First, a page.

"The Bank Note Forger" (1899).
By Cutcliffe Hyne (1866-1944).
Short short story (8 pages; 6 illos by Ernest Prater).
ONTOS (HERE) and Hathi Trust (HERE).

~ ~ ~
"A Warning in Red" (1899).
By Victor L. Whitechurch (1868-1933) and E. Conway (?-?).
Short short story (8 pages; 6 illos by Max Cowper).
ONTOS (HERE) and Hathi Trust (HERE).

Monday, October 16, 2017

Two Criminous Misadventures from H. G.

   "He ran away with it to poison the water of London."

"The Stolen Bacillus: A Tale of Anarchy."
By H. G. Wells (1866-1946).
First appearance: Pall Mall Budget, June 21, 1894.
Reprinted many times since (HERE).
Short short story (5 pages).
Online at Archive.org (HERE), Online Literature.com
(HERE), and Roy Glashan's Library (HERE).
"The sense of imminent death gave him a certain dignity."
 It isn't every day that a little white lie could save millions of lives . . .

- Wikipedia has a couple of articles that relate to our story's theme (HERE) and (HERE).
- There are also references to a pair of French Anarchists, noted in Wikipedia (HERE) and (HERE).

~ ~ ~

   "This is burgling in style!"

"The Hammerpond Park Burglary."
By H. G. Wells (1866-1946).
First appearance: Pall Mall Budget, July 5, 1894.
Short short story (8 pages).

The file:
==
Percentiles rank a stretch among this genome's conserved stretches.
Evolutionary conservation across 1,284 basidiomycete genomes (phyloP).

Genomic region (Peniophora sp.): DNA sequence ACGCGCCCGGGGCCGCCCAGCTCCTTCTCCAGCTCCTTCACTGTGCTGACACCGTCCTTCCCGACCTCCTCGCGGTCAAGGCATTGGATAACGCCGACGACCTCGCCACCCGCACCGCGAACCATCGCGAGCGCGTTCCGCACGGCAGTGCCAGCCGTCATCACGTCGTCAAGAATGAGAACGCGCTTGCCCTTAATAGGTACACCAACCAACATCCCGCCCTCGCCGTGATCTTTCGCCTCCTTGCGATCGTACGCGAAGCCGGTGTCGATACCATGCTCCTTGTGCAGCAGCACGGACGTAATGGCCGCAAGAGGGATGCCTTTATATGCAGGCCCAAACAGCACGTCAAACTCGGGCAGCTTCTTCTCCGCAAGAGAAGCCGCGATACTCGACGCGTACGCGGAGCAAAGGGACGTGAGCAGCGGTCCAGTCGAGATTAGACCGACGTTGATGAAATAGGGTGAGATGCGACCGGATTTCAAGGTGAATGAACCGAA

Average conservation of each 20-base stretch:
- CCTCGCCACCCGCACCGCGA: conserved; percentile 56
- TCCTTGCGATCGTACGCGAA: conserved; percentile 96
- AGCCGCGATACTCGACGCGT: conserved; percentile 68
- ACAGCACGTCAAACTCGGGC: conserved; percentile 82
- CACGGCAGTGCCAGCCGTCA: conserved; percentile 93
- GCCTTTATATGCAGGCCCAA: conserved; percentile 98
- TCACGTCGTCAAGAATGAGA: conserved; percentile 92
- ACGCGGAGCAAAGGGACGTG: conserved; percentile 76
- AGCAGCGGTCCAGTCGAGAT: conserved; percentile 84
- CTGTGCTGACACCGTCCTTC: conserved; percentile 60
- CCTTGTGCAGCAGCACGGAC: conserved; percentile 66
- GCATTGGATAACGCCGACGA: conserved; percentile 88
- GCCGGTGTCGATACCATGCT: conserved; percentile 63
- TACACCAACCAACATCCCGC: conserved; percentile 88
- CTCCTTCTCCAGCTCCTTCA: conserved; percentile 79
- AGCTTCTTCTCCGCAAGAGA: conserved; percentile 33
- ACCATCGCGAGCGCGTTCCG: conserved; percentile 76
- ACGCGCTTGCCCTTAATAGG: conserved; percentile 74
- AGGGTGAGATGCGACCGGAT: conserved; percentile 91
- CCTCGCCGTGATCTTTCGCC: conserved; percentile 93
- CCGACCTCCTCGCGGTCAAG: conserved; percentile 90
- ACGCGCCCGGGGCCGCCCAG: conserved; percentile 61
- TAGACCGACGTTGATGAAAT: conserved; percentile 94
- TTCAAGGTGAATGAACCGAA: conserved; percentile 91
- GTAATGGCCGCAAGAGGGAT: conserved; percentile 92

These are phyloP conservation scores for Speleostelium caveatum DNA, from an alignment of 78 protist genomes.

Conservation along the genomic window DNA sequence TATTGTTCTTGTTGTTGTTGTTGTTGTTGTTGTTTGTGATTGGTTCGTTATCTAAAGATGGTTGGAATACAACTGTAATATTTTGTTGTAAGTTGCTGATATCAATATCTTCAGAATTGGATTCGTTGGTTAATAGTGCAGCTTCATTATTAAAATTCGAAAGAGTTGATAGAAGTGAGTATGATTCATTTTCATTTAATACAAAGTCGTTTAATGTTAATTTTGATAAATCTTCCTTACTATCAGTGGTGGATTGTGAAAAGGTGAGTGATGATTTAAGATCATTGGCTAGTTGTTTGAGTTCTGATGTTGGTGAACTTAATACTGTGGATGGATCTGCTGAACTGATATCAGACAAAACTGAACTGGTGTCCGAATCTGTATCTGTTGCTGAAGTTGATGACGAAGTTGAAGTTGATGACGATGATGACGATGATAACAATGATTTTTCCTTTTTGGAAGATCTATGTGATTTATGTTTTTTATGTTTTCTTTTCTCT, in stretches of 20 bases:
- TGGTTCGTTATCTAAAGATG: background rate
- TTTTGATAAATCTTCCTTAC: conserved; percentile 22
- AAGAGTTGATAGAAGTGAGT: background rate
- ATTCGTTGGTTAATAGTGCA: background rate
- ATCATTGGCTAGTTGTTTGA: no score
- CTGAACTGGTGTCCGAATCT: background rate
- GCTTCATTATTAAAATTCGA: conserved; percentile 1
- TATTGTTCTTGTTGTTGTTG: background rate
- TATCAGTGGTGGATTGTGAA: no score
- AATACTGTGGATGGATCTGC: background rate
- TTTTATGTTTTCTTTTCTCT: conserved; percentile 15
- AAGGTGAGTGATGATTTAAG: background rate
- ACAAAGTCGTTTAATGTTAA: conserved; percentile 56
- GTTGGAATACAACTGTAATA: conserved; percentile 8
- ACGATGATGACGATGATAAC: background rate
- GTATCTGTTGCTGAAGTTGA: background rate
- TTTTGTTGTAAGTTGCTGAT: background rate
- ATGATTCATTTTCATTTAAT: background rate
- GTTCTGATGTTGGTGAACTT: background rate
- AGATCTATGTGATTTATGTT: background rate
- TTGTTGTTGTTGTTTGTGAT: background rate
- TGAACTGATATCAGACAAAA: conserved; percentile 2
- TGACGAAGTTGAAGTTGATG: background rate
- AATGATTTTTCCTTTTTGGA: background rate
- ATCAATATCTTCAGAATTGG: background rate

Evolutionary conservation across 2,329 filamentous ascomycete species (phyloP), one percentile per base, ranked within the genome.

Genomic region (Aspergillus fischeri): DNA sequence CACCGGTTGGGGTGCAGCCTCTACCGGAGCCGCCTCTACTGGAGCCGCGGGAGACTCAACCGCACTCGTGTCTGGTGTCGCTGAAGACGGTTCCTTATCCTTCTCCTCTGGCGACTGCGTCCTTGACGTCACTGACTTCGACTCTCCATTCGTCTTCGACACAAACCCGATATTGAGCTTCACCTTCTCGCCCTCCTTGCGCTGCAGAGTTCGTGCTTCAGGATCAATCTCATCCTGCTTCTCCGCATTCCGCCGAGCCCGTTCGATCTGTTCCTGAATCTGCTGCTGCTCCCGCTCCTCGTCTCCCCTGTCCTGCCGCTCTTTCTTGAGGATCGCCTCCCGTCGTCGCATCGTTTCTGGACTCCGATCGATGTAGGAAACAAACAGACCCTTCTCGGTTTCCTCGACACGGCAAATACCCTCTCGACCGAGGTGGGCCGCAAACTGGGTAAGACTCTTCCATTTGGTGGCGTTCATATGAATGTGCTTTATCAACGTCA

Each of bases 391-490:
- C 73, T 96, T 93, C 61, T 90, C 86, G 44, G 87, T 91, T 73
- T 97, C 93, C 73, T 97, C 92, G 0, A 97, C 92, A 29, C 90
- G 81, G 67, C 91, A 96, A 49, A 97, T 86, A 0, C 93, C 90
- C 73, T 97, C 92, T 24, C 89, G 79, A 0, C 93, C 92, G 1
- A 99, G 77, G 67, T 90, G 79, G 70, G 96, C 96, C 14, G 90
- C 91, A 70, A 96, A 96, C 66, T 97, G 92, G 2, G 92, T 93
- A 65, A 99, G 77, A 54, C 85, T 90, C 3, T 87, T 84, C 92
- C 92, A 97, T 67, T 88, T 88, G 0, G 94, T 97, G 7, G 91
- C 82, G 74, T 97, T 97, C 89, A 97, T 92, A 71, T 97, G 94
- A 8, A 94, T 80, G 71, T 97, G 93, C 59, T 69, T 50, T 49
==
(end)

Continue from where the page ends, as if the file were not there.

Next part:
Online at Roy Glashan's Library (HERE) and Project Gutenberg, Australia (HERE).

"It was lucky he had escaped these snares. And they showed him the jewels."
Art, they tell us, is a high calling, so why is a lowlife like Teddy Watkins stumbling around in the dark in Sussex encumbered with two virgin canvases, a brand-new easel, a paint-box,
and a portmanteau, grimly determined, he tells one and all, to capture the essence of Lady Aveling's charming country estate? If you've guessed he's up to no good, then congratula-tions, you know your Teddy Watkinses.

Typo: "Person" or "Porson"?

- Two real-life personages get mentioned in the story, one an artist (HERE) and the other a criminal (HERE).

- As one critic has noted in retrospect, H. G. Wells's skills as an author were vastly superior to his abilities as a prophet; see Wikipedia (HERE) and the ISFDb (HERE) and a complete bibliography (HERE; as a PDF, 105 pages) at Roy Glashan's deluxe website.

The bottom line: "A burglar who respects his art always takes his time before taking anything else."
William Sidney Porter

Friday, October 13, 2017

"All the Lust, the Greed, the Insane Ambition, the Cruelty, the Ignorance; the Fiend-Spawned Secrets of His Soul"

"The Suicide in the Study."
By Robert Bloch (1917-94).
First appearance: Weird Tales, June 1935.
Reprintings list (HERE).
Short short short story (4 pages).
Online at SFFAudio (HERE) (PDF) and Archive.org (HERE).
"A short story of dual personality"
If your other, hidden self kills you, is it suicide or murder?

Comment: Clearly inspired by Stevenson and Poe, the author gets to revel in Lovecraftian purple prose—much more effectively than his preceptor, we think.

Charming phrases: "worm-demolished scrolls of primal dread"; "the sable silence of the locked room"; "tentacles of terror"; "The reflection from the surface of the knife stabbed through his retina like the fiery ray of a burning sun."

- Being a member in good standing with the Lovecraft circle (HERE), (HERE), and (HERE), Robert Bloch couldn't resist introducing "the 'Mad Arab' Abdul Alhazred's" Necronomicon (HERE) into our story.
- ONTOS's previous encounters with Bloch are (HERE), (HERE), and (HERE).

The bottom line: